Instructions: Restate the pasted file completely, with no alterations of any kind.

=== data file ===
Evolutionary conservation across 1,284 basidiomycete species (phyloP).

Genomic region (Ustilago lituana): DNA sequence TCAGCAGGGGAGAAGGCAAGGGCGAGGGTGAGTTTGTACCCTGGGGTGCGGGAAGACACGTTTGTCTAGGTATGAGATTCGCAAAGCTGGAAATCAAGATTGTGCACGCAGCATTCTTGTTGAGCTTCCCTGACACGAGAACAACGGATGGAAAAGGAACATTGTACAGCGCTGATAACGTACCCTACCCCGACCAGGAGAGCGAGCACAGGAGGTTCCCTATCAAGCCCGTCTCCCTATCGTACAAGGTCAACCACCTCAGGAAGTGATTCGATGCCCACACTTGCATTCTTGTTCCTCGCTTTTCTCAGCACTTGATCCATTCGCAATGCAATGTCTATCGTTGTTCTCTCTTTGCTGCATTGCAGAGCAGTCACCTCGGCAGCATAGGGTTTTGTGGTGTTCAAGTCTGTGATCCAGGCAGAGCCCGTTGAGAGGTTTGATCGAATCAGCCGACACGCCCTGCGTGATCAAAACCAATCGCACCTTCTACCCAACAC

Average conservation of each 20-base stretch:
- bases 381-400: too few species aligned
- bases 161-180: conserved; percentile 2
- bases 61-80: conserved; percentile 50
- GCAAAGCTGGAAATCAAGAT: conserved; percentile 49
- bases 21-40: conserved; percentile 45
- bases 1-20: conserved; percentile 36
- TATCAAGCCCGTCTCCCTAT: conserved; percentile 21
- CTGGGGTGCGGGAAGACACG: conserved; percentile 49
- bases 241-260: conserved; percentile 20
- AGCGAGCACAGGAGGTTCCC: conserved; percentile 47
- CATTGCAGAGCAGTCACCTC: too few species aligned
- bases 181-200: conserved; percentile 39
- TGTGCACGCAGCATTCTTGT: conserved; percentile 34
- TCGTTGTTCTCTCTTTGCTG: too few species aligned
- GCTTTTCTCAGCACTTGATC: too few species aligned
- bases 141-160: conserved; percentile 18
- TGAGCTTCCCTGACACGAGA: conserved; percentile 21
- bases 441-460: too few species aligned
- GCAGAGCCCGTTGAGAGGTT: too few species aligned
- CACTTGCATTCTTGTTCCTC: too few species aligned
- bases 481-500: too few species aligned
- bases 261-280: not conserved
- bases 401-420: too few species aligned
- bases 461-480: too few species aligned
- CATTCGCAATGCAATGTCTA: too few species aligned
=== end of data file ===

Evolutionary conservation across 1,284 basidiomycete species (phyloP).

Genomic region (Ustilago lituana): DNA sequence TCAGCAGGGGAGAAGGCAAGGGCGAGGGTGAGTTTGTACCCTGGGGTGCGGGAAGACACGTTTGTCTAGGTATGAGATTCGCAAAGCTGGAAATCAAGATTGTGCACGCAGCATTCTTGTTGAGCTTCCCTGACACGAGAACAACGGATGGAAAAGGAACATTGTACAGCGCTGATAACGTACCCTACCCCGACCAGGAGAGCGAGCACAGGAGGTTCCCTATCAAGCCCGTCTCCCTATCGTACAAGGTCAACCACCTCAGGAAGTGATTCGATGCCCACACTTGCATTCTTGTTCCTCGCTTTTCTCAGCACTTGATCCATTCGCAATGCAATGTCTATCGTTGTTCTCTCTTTGCTGCATTGCAGAGCAGTCACCTCGGCAGCATAGGGTTTTGTGGTGTTCAAGTCTGTGATCCAGGCAGAGCCCGTTGAGAGGTTTGATCGAATCAGCCGACACGCCCTGCGTGATCAAAACCAATCGCACCTTCTACCCAACAC

Average conservation of each 20-base stretch:
- bases 381-400: too few species aligned
- bases 161-180: conserved; percentile 2
- bases 61-80: conserved; percentile 50
- GCAAAGCTGGAAATCAAGAT: conserved; percentile 49
- bases 21-40: conserved; percentile 45
- bases 1-20: conserved; percentile 36
- TATCAAGCCCGTCTCCCTAT: conserved; percentile 21
- CTGGGGTGCGGGAAGACACG: conserved; percentile 49
- bases 241-260: conserved; percentile 20
- AGCGAGCACAGGAGGTTCCC: conserved; percentile 47
- CATTGCAGAGCAGTCACCTC: too few species aligned
- bases 181-200: conserved; percentile 39
- TGTGCACGCAGCATTCTTGT: conserved; percentile 34
- TCGTTGTTCTCTCTTTGCTG: too few species aligned
- GCTTTTCTCAGCACTTGATC: too few species aligned
- bases 141-160: conserved; percentile 18
- TGAGCTTCCCTGACACGAGA: conserved; percentile 21
- bases 441-460: too few species aligned
- GCAGAGCCCGTTGAGAGGTT: too few species aligned
- CACTTGCATTCTTGTTCCTC: too few species aligned
- bases 481-500: too few species aligned
- bases 261-280: not conserved
- bases 401-420: too few species aligned
- bases 461-480: too few species aligned
- CATTCGCAATGCAATGTCTA: too few species aligned